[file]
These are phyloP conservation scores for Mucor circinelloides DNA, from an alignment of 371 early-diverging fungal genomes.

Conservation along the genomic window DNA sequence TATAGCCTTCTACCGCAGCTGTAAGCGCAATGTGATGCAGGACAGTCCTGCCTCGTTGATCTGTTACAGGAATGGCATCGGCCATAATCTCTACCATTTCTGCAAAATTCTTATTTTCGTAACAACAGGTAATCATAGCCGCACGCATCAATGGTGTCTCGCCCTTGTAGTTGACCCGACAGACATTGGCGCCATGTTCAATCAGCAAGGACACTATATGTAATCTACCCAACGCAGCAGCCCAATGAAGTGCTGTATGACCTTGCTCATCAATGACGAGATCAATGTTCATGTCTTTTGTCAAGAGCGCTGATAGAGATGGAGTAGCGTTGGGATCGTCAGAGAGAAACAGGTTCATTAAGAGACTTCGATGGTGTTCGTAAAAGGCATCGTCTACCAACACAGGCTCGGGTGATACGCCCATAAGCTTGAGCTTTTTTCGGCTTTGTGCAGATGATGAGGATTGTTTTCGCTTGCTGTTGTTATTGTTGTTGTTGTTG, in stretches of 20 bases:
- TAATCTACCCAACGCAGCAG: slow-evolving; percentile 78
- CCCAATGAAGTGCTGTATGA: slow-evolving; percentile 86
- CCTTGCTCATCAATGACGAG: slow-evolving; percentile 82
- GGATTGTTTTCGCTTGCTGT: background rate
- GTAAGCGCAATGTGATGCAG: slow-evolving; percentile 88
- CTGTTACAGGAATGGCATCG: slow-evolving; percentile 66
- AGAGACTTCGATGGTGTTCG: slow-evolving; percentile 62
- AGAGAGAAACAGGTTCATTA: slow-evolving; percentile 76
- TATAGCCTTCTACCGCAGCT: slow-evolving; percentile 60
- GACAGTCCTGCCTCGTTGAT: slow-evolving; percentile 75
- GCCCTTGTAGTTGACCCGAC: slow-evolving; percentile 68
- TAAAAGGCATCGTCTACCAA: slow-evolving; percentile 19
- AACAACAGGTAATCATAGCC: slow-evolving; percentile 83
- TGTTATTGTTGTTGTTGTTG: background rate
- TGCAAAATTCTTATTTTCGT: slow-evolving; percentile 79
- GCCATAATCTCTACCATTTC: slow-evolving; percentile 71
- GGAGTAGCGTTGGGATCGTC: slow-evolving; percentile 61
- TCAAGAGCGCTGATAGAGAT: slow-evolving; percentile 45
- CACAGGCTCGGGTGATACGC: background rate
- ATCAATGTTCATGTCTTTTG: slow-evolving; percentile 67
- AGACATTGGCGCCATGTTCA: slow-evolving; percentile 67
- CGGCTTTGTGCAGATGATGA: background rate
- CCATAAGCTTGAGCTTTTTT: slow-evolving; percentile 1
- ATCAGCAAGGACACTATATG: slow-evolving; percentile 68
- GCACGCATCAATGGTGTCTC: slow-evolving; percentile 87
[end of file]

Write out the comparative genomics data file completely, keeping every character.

These are phyloP conservation scores for Mucor circinelloides DNA, from an alignment of 371 early-diverging fungal genomes.

Conservation along the genomic window DNA sequence TATAGCCTTCTACCGCAGCTGTAAGCGCAATGTGATGCAGGACAGTCCTGCCTCGTTGATCTGTTACAGGAATGGCATCGGCCATAATCTCTACCATTTCTGCAAAATTCTTATTTTCGTAACAACAGGTAATCATAGCCGCACGCATCAATGGTGTCTCGCCCTTGTAGTTGACCCGACAGACATTGGCGCCATGTTCAATCAGCAAGGACACTATATGTAATCTACCCAACGCAGCAGCCCAATGAAGTGCTGTATGACCTTGCTCATCAATGACGAGATCAATGTTCATGTCTTTTGTCAAGAGCGCTGATAGAGATGGAGTAGCGTTGGGATCGTCAGAGAGAAACAGGTTCATTAAGAGACTTCGATGGTGTTCGTAAAAGGCATCGTCTACCAACACAGGCTCGGGTGATACGCCCATAAGCTTGAGCTTTTTTCGGCTTTGTGCAGATGATGAGGATTGTTTTCGCTTGCTGTTGTTATTGTTGTTGTTGTTG, in stretches of 20 bases:
- TAATCTACCCAACGCAGCAG: slow-evolving; percentile 78
- CCCAATGAAGTGCTGTATGA: slow-evolving; percentile 86
- CCTTGCTCATCAATGACGAG: slow-evolving; percentile 82
- GGATTGTTTTCGCTTGCTGT: background rate
- GTAAGCGCAATGTGATGCAG: slow-evolving; percentile 88
- CTGTTACAGGAATGGCATCG: slow-evolving; percentile 66
- AGAGACTTCGATGGTGTTCG: slow-evolving; percentile 62
- AGAGAGAAACAGGTTCATTA: slow-evolving; percentile 76
- TATAGCCTTCTACCGCAGCT: slow-evolving; percentile 60
- GACAGTCCTGCCTCGTTGAT: slow-evolving; percentile 75
- GCCCTTGTAGTTGACCCGAC: slow-evolving; percentile 68
- TAAAAGGCATCGTCTACCAA: slow-evolving; percentile 19
- AACAACAGGTAATCATAGCC: slow-evolving; percentile 83
- TGTTATTGTTGTTGTTGTTG: background rate
- TGCAAAATTCTTATTTTCGT: slow-evolving; percentile 79
- GCCATAATCTCTACCATTTC: slow-evolving; percentile 71
- GGAGTAGCGTTGGGATCGTC: slow-evolving; percentile 61
- TCAAGAGCGCTGATAGAGAT: slow-evolving; percentile 45
- CACAGGCTCGGGTGATACGC: background rate
- ATCAATGTTCATGTCTTTTG: slow-evolving; percentile 67
- AGACATTGGCGCCATGTTCA: slow-evolving; percentile 67
- CGGCTTTGTGCAGATGATGA: background rate
- CCATAAGCTTGAGCTTTTTT: slow-evolving; percentile 1
- ATCAGCAAGGACACTATATG: slow-evolving; percentile 68
- GCACGCATCAATGGTGTCTC: slow-evolving; percentile 87